When I first started consulting, clients would order computers, and I’d deliver and deploy them. I’d often crack the tape on new boxes upon arriving at the client site. After deploying hundreds of systems, my deployment process is entirely different. Here are the four steps my office now follows for a deployment. I hope you’ll learn ideas that will enable your office to better service its clients.
1: Capture system details before deployment
My consultancy has strong anecdotal evidence that systems we wipe (i.e., erasing the manufacturer’s factory software installation) and provide with a fresh Windows installation (from scratch) perform better over the computer’s life than systems that go out the door with the manufacturer’s default OS image, including requisite additional drivers, demo programs, support applications, trial antivirus software, and other detritus. I would love to see statistics on this issue, but I don’t know how the difference could reasonably be tracked.
When preparing a system before it leaves your office, you’re better able to accommodate components proving dead on arrival. The biggest benefit may be when it comes to helping clients track their IT assets (an important process that often receives too little attention) is the ability to easily capture new systems’ serial numbers and Windows and Office licensing information.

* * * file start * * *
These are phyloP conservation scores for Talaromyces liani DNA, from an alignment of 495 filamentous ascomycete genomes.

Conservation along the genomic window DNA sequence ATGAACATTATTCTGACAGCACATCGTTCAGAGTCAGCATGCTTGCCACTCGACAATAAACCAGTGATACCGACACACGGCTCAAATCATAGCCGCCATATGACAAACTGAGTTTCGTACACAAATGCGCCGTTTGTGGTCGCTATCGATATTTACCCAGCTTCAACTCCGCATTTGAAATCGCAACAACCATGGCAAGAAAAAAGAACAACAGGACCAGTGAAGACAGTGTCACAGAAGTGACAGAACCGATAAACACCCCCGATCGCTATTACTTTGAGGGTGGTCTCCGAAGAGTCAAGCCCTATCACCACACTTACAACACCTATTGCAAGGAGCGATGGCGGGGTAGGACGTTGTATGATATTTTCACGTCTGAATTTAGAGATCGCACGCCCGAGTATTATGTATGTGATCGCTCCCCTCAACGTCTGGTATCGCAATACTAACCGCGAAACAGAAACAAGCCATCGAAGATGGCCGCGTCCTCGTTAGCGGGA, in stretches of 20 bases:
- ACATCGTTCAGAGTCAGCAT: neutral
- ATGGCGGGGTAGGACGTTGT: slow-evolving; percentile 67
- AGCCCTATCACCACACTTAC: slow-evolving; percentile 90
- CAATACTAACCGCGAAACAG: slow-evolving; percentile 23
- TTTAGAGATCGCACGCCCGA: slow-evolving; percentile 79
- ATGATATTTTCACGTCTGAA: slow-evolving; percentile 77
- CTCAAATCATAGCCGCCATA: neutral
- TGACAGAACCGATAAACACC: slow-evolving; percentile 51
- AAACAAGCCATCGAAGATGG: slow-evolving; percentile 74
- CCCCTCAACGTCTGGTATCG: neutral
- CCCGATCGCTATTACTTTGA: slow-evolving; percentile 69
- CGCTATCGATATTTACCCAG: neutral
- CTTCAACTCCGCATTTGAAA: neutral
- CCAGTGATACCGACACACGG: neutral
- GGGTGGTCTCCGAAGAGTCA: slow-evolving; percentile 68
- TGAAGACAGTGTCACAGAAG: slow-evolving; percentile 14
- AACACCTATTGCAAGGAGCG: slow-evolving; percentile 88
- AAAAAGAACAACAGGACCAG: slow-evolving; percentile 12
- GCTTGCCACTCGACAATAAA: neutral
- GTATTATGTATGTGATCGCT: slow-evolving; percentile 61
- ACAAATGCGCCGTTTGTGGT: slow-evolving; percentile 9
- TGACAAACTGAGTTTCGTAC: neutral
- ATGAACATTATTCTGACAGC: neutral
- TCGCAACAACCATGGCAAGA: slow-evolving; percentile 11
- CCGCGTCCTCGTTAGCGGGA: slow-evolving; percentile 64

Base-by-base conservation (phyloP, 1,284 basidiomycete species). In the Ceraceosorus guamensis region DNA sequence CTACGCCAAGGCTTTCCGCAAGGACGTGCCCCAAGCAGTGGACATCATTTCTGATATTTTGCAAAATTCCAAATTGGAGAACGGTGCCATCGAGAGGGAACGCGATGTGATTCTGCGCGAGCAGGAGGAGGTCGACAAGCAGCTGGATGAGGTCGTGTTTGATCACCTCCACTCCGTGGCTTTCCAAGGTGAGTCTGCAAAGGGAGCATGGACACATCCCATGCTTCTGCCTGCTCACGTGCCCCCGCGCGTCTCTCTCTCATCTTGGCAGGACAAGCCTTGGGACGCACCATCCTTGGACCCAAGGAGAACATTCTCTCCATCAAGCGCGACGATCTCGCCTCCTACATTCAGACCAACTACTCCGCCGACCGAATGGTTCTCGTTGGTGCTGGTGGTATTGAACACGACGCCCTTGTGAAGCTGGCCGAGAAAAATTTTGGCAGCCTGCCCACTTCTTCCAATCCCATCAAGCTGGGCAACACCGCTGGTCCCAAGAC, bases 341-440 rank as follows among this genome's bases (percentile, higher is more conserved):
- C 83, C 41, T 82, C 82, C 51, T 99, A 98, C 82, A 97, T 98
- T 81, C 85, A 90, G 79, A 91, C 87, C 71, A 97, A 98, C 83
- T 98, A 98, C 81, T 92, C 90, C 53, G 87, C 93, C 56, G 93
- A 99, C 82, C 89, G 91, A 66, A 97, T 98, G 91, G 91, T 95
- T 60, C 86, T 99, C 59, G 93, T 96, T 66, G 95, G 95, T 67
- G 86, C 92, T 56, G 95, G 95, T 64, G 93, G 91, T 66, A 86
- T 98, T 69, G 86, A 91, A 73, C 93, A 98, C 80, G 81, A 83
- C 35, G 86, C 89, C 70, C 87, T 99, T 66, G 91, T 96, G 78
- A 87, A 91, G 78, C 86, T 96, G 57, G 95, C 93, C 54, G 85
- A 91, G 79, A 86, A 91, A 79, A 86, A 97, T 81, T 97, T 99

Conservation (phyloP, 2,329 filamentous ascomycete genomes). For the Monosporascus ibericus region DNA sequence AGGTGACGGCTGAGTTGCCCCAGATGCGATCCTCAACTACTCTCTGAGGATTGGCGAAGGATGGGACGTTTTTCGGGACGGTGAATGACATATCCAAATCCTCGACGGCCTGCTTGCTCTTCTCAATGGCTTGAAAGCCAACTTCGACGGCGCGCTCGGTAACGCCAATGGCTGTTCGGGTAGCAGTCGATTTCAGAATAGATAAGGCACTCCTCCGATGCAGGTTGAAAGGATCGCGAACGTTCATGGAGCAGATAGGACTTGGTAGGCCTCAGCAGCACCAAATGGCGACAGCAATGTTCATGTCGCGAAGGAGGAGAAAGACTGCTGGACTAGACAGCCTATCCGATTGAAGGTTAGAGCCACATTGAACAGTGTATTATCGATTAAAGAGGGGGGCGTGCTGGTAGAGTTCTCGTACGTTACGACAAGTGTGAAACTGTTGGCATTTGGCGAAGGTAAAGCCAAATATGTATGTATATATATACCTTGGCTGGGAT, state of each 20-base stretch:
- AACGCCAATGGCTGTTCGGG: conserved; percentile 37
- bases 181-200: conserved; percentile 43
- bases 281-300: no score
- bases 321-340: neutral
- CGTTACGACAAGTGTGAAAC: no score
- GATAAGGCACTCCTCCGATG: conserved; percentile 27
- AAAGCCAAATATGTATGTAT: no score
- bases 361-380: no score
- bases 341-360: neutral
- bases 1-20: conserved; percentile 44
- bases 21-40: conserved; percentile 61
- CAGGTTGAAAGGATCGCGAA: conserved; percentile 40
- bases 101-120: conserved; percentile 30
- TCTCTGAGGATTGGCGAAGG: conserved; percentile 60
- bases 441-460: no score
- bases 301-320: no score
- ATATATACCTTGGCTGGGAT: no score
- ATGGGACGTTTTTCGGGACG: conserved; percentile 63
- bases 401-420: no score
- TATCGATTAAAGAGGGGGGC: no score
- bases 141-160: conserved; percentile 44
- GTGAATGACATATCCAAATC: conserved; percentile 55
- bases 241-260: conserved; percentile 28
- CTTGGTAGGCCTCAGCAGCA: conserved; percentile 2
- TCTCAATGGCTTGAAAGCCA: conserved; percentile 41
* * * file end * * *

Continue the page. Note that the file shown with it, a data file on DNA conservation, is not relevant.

You should consider creating a simple spreadsheet for each client and tracking every item you order (and then receive) for a client. Be sure to log the purchase dates, device information, serial numbers, product and license keys, and end user or site that receives the equipment. This information proves invaluable when you’re troubleshooting, processing warranty claims, or helping the client complete an accounting audit.
2: Apply an asset tag to each component
The best time to apply asset tags to new equipment is upon its delivery from the manufacturer. Once a new system or device is delivered on site, there’s typically pressure to get it online and running; end users have questions; and a new software program must get installed. Remembering an asset tag is often the first victim of this flurry of activity. Once the asset tag is added, you should go ahead and add the new inventory to the master list.
3: Track equipment by department or office
The problem with updating asset inventory information by end user is that staff rosters change. While Mike Smith might be the accounting director today, listing his name as the end user for a new laptop, docking station, monitor, printer, telephone, cell phone, and tablet makes it harder to track all those items when he’s replaced by Jane Doe, who’s later replaced by John Baker.
Consultants should instead track equipment by department or office. Ultimately, assigning equipment to an office location (e.g., cube 1079, office 318, etc.) usually works best.
4: Label boxes by project
Clients aren’t always ready to receive equipment when the manufacturer ships. For instance, the client might be building a new facility, or perhaps a remodel or renovation is running behind schedule. This is why I recommend labeling equipment boxes by project upon arrival in your office. If a client is deploying different systems at multiple sites, you’ll be able to track which assets are in which boxes. Labeling boxes by project also helps prevent the wrong assets from being accidentally shipped to the wrong client location or job site.
Share your own asset deployment tips
If you adopt different methods to better manage and track client assets, post them below in the discussion.